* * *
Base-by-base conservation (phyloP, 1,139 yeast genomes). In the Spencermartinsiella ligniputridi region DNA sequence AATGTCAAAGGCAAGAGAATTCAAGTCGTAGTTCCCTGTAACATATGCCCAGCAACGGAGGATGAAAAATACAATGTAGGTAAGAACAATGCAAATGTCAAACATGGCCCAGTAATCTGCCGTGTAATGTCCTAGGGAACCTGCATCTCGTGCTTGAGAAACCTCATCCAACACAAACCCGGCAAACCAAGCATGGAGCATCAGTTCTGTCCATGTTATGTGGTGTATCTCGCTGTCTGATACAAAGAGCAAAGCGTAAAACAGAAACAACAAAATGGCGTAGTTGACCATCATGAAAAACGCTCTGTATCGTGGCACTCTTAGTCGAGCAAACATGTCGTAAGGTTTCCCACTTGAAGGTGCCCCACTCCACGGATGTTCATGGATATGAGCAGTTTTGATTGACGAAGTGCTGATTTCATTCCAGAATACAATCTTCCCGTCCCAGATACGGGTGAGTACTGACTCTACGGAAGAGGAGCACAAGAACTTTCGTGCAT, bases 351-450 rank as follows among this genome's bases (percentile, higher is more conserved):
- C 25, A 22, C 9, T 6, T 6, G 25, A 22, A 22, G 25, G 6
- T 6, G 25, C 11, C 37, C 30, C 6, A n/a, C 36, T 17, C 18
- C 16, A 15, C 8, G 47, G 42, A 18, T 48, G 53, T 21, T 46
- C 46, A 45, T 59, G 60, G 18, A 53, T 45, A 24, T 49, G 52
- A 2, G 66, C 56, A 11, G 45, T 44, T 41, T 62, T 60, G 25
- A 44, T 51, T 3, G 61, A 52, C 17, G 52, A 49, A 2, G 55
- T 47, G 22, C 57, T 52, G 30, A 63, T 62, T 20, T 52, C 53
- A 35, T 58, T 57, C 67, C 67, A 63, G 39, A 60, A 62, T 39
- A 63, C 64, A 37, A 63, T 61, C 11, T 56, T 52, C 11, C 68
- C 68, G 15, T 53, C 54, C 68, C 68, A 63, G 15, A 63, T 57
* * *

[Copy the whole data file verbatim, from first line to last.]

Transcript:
Base-by-base conservation (phyloP, 1,139 yeast genomes). In the Spencermartinsiella ligniputridi region DNA sequence AATGTCAAAGGCAAGAGAATTCAAGTCGTAGTTCCCTGTAACATATGCCCAGCAACGGAGGATGAAAAATACAATGTAGGTAAGAACAATGCAAATGTCAAACATGGCCCAGTAATCTGCCGTGTAATGTCCTAGGGAACCTGCATCTCGTGCTTGAGAAACCTCATCCAACACAAACCCGGCAAACCAAGCATGGAGCATCAGTTCTGTCCATGTTATGTGGTGTATCTCGCTGTCTGATACAAAGAGCAAAGCGTAAAACAGAAACAACAAAATGGCGTAGTTGACCATCATGAAAAACGCTCTGTATCGTGGCACTCTTAGTCGAGCAAACATGTCGTAAGGTTTCCCACTTGAAGGTGCCCCACTCCACGGATGTTCATGGATATGAGCAGTTTTGATTGACGAAGTGCTGATTTCATTCCAGAATACAATCTTCCCGTCCCAGATACGGGTGAGTACTGACTCTACGGAAGAGGAGCACAAGAACTTTCGTGCAT, bases 351-450 rank as follows among this genome's bases (percentile, higher is more conserved):
- C 25, A 22, C 9, T 6, T 6, G 25, A 22, A 22, G 25, G 6
- T 6, G 25, C 11, C 37, C 30, C 6, A n/a, C 36, T 17, C 18
- C 16, A 15, C 8, G 47, G 42, A 18, T 48, G 53, T 21, T 46
- C 46, A 45, T 59, G 60, G 18, A 53, T 45, A 24, T 49, G 52
- A 2, G 66, C 56, A 11, G 45, T 44, T 41, T 62, T 60, G 25
- A 44, T 51, T 3, G 61, A 52, C 17, G 52, A 49, A 2, G 55
- T 47, G 22, C 57, T 52, G 30, A 63, T 62, T 20, T 52, C 53
- A 35, T 58, T 57, C 67, C 67, A 63, G 39, A 60, A 62, T 39
- A 63, C 64, A 37, A 63, T 61, C 11, T 56, T 52, C 11, C 68
- C 68, G 15, T 53, C 54, C 68, C 68, A 63, G 15, A 63, T 57